An Iranian pastor who was handed the death sentence for apostasy is no longer on death row, his lawyer said Sunday.
Iran’s Supreme Court overturned the death sentence of Pastor Yousef Nadarkhani of the northern city of Rasht, attorney Mohammad Ali Dadkhah told Agence France-Presse. Just days earlier, human rights groups had reported that the Supreme Court had found Nadarkhani guilty of apostasy and upheld the death penalty ruling by a lower court.
Nadarkhani, who was arrested in October 2009, converted from Islam to Christianity in his late teens. The now 32-year-old evangelical house church pastor was first arrested for protesting against Christian children being forced to participate in Muslim religious education in school. Then last year he was sentenced to death for apostasy.
“The Supreme Court has annulled the death sentence and sent the case back to the court in Rasht (his hometown), asking the accused to repent,” said attorney Dadkhah.
“Repent” in the eyes of Islamic sharia law means Pastor Nadarkhani should renounce his conversion.
"CSW is gravely concerned about the judicial process in Pastor Nadarkhani’s case and the precondition to recant his faith. We once again urge the Iranian regime to respect the stipulations of international treaties to which it is party, including the International Covenant for Civil and Political Rights (ICPPR), which guarantees freedom of religion and freedom to change one’s religion or belief," said Andrew Johnston, advocacy director of Christian Solidarity Worldwide.
Pastor Nadarkhani’s lawyer said he has only heard the Supreme Court ruling read to him over the phone and he needs to go to Rasht to read it for himself. Lawyer Dadkhah is himself facing 9 years in prison, which a Tehran court handed him on Sunday for “actions and propaganda against the Islamic regime,” according to AFP. He is also barred from practicing law for ten years.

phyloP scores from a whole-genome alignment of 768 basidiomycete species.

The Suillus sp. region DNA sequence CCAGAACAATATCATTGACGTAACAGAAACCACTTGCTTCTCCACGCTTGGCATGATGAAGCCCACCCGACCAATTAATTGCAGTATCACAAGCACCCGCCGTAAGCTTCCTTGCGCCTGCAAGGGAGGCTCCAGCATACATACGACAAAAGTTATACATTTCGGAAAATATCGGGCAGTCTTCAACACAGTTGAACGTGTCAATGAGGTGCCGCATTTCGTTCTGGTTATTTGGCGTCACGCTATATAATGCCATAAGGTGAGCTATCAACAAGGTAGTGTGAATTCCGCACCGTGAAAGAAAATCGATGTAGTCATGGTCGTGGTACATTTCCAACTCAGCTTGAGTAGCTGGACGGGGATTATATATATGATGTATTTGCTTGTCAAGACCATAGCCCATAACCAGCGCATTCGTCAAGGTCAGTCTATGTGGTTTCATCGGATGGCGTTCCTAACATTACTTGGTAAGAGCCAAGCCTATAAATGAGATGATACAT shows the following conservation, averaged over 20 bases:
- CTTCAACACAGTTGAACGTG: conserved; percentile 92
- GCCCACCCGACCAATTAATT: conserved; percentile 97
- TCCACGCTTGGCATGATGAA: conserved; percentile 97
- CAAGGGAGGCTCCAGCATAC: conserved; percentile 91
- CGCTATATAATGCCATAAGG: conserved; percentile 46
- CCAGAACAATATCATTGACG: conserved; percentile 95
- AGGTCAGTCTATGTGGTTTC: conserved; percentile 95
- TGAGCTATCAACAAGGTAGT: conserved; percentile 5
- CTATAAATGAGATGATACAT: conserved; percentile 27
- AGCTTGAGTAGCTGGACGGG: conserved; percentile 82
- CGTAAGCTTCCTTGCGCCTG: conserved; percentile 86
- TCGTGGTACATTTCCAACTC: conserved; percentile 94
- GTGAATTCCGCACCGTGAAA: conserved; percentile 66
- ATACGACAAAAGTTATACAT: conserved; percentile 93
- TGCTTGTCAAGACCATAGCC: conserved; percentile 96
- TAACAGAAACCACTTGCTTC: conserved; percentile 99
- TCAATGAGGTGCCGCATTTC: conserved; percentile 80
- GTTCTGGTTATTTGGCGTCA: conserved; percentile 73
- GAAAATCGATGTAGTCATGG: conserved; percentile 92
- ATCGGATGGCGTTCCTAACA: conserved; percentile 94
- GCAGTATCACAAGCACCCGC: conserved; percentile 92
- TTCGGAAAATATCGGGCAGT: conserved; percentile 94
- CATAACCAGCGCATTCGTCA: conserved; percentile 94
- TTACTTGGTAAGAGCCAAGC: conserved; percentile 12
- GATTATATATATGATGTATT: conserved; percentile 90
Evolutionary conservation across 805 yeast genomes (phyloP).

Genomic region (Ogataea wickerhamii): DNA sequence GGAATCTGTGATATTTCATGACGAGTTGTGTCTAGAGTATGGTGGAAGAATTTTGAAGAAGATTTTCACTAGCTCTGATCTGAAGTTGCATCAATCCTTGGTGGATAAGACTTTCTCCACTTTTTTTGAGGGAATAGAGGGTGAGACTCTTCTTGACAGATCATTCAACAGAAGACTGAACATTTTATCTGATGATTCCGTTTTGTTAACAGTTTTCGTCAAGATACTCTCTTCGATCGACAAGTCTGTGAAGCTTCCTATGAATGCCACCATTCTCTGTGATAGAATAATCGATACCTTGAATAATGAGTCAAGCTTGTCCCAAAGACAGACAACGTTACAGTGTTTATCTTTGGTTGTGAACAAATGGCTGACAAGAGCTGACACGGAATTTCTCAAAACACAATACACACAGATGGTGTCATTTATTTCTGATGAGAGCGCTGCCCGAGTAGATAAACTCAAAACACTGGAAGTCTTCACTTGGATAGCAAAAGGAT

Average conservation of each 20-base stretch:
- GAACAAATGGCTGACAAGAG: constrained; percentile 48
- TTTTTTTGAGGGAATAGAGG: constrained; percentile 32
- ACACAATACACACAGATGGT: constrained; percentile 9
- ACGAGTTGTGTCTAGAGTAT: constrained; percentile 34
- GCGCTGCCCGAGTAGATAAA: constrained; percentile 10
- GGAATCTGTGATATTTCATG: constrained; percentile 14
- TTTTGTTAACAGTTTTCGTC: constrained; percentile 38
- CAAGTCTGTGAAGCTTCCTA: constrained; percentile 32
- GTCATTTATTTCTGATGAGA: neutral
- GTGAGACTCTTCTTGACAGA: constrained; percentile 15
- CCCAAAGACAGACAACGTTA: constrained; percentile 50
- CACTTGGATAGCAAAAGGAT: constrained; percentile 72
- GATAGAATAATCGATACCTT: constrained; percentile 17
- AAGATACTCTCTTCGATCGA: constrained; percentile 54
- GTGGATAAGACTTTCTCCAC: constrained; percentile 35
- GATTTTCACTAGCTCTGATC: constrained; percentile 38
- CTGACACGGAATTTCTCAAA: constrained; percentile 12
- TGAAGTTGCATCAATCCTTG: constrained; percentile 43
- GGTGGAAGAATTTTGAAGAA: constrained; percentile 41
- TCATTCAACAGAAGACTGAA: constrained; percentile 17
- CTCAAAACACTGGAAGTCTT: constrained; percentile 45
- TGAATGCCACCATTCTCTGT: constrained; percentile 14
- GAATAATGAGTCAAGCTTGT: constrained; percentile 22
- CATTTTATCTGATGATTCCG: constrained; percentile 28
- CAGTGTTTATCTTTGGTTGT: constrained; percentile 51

Dadkhah thinks the sentence is a result of his work with the Center for the Defense of Human Rights and for doing interviews with foreign media. He has 20 days to file an appeal.
"Pastor Nadarkhani’s life and Mr. Dadkhah’s future both hang in the balance. The international community must act urgen tly to press Iran to ensure due process in both cases, and that Pastor Nadarkhani in particular is acquitted of a charge that is not in fact recognised under Iranian civil law," urged Johnston.
The situation of the evangelical church is said to be “dire” in Iran, with the government intensifying its crackdown on Christian leaders.
On January 4, the governor general of Tehran, Morteza Tamadon, reportedly declared that the “final blow towards [Christians] is imminent” and denounced evangelical churches as “false, deviant and corrupt sects.”
Mansour Borji, a pastor of the Iranian Church in London, told the European Parliament’s Iran Delegation in February that there were 202 Christians known to have been arrested and detained since June 2010.
And in 2009, Iranian authorities ordered the country’s largest church that gives public services to stop its Friday prayer gatherings or risk being shut down completely. Several other churches were also victims of the government’s aggressive campaign against the church.
Iran's constitution states that Islam is the official state religion and provides that Christians, Jews, and Zoroastrians are recognized as "protected" religious minorities. Despite the protected status, in practice non-Shia Muslims face discrimination and the government severely restricts freedom of religion, according to the U.S. Department of State’s 2009 International Religious Freedom Report.